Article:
Prosecutor Discusses Feral Cat Case

The Texas attorney speaks about the case of the bird-watcher who killed a feral cat.

Posted: January 9 2008 2 a.m. EDT

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Jim Stevenson openly admitted he shot a feral cat with a .22 caliber rifle because he believed it was going to kill an endangered bird. The prominent bird-watcher was charged with animal cruelty, which sparked heated debates between bird-watchers and cat-lovers alike.

At the heart of the case was whether or not the cat was owned. When Stevenson shot the cat on Nov. 8, 2006, Texas’ animal cruelty law only applied if the animal belonged to someone. A toll booth employee, John Newland, stated that he cared for the cat, providing the stray with bedding, food and toys.

Jurors were unable to reach a unanimous verdict in Stevenson’s November trial. The judge declared a mistrial, and the district attorney opted not to retry the case. Paige Lynne Santell, the assistant district attorney who prosecuted Stevenson, provided insight into the case in an interview with Alley Cat Allies, a nonprofit organization that aims to raise awareness about feral cat populations.

“[Newland] cried when even discussing this matter. He cried on the scene when the officers came,” Santell said. “He was highly emotional because he has feelings invested here.”  

Since the incident, cruelty laws were strengthened to make it illegal to kill feral cats and stray dogs. The law took effect Sept. 1, 2007 — before Stevenson’s trial began, but after the incident occurred.

“I think that this law helps people like John Newland because it protects the animals that they care so much about. I’m very, very, very proud of the work we did on this,” Santell said. “And people have asked me, would I do this again, and you bet, because, I mean, I’m proud of the work we did …We played a part in getting that law developed and changed. And I think it’s important.”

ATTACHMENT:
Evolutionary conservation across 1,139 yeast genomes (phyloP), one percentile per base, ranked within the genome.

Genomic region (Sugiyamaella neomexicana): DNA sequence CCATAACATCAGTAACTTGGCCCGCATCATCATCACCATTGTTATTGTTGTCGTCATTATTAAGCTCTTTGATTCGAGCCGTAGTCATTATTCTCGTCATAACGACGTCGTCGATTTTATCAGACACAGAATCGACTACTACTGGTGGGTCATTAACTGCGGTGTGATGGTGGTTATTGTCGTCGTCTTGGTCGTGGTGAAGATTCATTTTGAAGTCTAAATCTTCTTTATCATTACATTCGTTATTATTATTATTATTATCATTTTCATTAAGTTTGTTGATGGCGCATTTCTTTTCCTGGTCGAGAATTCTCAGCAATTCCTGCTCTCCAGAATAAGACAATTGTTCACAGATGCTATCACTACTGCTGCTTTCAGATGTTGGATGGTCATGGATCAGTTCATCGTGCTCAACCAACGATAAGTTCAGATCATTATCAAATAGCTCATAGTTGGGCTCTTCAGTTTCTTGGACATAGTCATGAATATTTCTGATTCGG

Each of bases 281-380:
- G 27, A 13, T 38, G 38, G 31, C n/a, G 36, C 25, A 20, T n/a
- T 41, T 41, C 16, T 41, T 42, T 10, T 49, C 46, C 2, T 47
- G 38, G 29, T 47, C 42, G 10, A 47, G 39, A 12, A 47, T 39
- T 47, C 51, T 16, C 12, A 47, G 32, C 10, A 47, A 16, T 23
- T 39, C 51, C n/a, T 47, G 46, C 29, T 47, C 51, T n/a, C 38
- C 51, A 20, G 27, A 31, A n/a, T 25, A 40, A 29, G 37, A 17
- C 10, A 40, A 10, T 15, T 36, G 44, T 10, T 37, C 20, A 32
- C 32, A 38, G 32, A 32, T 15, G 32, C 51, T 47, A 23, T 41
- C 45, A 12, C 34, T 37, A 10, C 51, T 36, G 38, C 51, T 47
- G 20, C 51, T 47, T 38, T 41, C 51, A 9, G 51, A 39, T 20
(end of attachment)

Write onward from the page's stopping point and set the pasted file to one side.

In a related case, Newland is set to appear in court Monday on a misdemeanor charge of keeping too many animals, according to the Galveston County (Texas) Daily News. He is accused of feeding 15 to 20 cats; the city prohibits residents from keeping more than four cats or dogs.

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Reader Comments

Jules    Pittsburgh, PA

6/19/2008 8:05:47 AM

I think its a disgrace, that man should of been charged for killing that feral cat. Even living breathing animal has a right to live. I myself have had 15 ferals spayed or neutered, and have rescued 3 litters of kittens (5 of which we bottle fed, and all 5 got homes). I now only have 4 cats that I take care of. My neighbor had all of the rest trapped and killed by the city. My heart was broken. People have to understand, killing them is not the answer, we have to stop them from having kittens. Thanks for listening.

Sheryl    Casa Grande, AZ

1/9/2008 9:10:06 AM

Sounds like the city wants it both ways. They said that the law did not apply in this case because Newland did not actually own the cats, but they are trying to try him for owning too many cats!

Bob    Syracuse, NY

1/9/2008 6:49:29 AM

This was a good article. There are too many cat haters out there who would kill every cat if they could. Kudos to Newland for feeding and providing shelter for the feral cats. What would the idiot do about birds of prey including our national the Bald Eagle? They kill birds too! It's a matter of nature. There wouldn't be any feral cats if people would only spay or neuter their unwanted cats before they dump them.

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